His parents exchanged glances. “It was a closed adoption,” his father said, after a moment. “But we do know a few things. Not for certain, you understand. Just—impressions.”
In spite of himself, Arthur felt his heart-rate speed up. “What kind of impressions?”
“Well.” Hector considered. “From what I could gather, your birth parents were quite wealthy. At least, it seemed that way to me. They supplied us with quite a few baby items, you know—good quality stuff. We still have some of it in the attic.”
Arthur frowned. “Is that—normal?” he asked.
“I don’t think so,” his mother said. She had abandoned the dishes in the sink and came to sit down next to him, taking one of Arthur’s hands and lacing it with her own. “From something I overheard the case-workers saying, it seemed like maybe they weren’t intending to put you up for adoption at all, but then something happened which made them change their minds.”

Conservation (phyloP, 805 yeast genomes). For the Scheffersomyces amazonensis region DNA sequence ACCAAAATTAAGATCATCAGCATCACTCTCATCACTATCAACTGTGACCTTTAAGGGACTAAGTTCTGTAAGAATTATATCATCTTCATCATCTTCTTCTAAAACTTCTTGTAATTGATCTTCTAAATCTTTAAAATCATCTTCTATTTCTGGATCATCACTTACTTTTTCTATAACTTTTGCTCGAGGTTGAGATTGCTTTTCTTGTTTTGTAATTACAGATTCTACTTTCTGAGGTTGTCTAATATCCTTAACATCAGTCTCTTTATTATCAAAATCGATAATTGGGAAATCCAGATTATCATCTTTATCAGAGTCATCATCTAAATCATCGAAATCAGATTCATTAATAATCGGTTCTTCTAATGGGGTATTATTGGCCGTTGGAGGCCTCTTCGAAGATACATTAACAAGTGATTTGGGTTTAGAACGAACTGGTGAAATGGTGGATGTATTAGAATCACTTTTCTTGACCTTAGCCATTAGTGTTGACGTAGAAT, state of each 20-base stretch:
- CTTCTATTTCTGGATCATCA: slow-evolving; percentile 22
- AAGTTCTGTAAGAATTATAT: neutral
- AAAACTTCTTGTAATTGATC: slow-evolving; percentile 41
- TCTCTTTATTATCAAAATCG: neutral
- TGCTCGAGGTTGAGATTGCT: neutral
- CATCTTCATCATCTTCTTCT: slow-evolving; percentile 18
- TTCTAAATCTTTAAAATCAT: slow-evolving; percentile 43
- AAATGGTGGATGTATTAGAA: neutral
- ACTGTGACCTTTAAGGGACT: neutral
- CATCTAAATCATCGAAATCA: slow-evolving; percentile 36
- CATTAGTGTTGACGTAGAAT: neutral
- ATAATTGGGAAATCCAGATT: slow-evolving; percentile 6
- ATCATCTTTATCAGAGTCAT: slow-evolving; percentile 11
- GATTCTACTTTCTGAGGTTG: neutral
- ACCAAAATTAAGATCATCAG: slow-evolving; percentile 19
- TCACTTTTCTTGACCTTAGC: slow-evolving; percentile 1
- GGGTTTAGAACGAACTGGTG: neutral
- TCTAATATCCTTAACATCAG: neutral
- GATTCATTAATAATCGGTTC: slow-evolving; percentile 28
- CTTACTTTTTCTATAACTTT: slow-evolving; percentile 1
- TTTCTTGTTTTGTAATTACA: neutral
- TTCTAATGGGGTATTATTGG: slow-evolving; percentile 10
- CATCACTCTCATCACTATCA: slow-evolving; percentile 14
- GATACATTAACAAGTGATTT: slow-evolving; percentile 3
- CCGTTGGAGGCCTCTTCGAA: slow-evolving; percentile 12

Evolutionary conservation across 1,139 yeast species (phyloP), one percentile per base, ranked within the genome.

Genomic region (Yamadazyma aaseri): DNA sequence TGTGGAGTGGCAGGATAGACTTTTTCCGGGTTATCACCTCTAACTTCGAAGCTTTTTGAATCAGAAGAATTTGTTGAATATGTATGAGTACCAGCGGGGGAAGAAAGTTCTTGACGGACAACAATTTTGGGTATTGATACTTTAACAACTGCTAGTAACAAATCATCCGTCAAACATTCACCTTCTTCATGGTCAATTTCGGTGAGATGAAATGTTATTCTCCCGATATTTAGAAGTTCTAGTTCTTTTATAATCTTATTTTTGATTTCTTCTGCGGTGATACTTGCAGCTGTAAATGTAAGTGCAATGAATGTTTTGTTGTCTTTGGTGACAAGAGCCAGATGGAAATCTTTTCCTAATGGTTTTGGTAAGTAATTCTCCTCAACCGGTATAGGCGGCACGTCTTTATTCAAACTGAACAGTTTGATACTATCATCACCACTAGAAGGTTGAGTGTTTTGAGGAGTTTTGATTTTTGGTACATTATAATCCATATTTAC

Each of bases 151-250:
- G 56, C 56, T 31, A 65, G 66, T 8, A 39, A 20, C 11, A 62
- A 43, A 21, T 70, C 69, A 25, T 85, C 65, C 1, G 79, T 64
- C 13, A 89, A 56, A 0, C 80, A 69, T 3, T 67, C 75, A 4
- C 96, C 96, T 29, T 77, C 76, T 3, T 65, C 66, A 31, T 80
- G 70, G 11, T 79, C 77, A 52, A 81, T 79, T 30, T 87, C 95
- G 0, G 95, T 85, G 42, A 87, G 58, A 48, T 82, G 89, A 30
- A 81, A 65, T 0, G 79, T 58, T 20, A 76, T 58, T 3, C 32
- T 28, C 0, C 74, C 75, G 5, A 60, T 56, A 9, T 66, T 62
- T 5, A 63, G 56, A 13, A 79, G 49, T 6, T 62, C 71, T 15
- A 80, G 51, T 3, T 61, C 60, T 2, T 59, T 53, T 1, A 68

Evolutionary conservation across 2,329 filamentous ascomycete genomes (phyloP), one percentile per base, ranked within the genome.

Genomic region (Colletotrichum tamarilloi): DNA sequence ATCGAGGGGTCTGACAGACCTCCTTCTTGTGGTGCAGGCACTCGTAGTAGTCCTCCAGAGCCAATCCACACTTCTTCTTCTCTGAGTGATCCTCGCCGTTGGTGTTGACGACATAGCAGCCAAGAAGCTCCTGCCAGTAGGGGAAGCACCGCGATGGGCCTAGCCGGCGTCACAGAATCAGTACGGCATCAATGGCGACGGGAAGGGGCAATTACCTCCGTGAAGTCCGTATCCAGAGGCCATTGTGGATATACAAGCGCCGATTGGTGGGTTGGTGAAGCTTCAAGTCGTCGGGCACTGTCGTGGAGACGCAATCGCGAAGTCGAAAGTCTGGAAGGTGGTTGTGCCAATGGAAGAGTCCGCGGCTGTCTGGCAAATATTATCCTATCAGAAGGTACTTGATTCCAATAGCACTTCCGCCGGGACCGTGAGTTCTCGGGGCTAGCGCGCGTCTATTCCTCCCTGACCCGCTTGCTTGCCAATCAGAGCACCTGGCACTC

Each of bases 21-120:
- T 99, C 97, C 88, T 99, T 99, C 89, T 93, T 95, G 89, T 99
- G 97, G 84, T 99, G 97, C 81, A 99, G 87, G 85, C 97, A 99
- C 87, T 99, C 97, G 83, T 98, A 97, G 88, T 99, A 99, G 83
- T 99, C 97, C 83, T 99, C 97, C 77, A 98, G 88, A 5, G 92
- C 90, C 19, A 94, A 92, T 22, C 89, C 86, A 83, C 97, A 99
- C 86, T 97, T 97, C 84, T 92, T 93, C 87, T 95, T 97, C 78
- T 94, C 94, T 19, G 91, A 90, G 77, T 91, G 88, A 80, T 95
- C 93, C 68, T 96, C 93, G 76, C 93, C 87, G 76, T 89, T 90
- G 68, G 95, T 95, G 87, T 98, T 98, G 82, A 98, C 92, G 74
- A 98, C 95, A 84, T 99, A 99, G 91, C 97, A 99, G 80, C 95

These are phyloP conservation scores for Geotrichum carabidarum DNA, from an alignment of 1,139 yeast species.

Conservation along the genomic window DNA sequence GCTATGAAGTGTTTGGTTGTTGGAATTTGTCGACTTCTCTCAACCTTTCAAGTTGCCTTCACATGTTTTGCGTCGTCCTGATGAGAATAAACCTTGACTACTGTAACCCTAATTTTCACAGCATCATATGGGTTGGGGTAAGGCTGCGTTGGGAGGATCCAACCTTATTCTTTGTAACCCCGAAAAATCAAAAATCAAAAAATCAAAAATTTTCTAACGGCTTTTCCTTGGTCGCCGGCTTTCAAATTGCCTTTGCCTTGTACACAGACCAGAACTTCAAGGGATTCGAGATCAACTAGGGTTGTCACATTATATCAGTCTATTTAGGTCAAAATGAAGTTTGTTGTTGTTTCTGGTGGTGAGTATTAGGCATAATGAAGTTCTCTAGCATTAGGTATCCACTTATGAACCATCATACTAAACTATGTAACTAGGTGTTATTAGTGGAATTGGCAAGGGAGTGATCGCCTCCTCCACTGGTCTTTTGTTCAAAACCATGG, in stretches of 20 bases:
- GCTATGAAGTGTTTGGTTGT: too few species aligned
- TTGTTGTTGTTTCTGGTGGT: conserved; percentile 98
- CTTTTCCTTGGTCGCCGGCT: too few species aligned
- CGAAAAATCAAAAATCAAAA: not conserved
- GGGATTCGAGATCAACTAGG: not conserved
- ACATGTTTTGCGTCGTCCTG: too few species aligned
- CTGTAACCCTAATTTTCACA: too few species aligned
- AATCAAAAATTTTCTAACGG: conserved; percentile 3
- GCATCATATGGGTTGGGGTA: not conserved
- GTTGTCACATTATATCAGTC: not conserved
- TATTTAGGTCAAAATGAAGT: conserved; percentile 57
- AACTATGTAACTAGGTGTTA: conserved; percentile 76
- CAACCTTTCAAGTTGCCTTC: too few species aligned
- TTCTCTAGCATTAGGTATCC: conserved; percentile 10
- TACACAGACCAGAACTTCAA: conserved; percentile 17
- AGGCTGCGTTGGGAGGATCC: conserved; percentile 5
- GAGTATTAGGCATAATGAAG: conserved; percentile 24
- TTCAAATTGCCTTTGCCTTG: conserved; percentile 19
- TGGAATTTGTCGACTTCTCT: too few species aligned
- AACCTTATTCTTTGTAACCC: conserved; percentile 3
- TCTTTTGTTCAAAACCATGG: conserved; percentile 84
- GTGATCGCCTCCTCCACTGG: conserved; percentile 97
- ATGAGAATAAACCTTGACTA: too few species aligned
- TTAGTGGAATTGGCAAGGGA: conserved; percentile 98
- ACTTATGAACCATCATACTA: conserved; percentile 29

“Oh.” Arthur looked down at their joined fingers. Funny—he'd always assumed that his birth parents had given him up because they couldn’t keep him; because they were too poor, or too sick, or something like that. The idea that it might have been a deliberate choice came as something of a shock. “Do you think—I mean, why would they do that? Was I such a terrible baby?”
His mother’s grip tightened. “Of course not,” she said firmly, leaning forward until she could look him in the eye. “You were a lovely baby. But life can be unpredictable. Perhaps they lost a great deal of money and couldn’t look after you anymore. Or maybe someone in the family took ill, and they thought it would be best for you to be brought up by someone else.”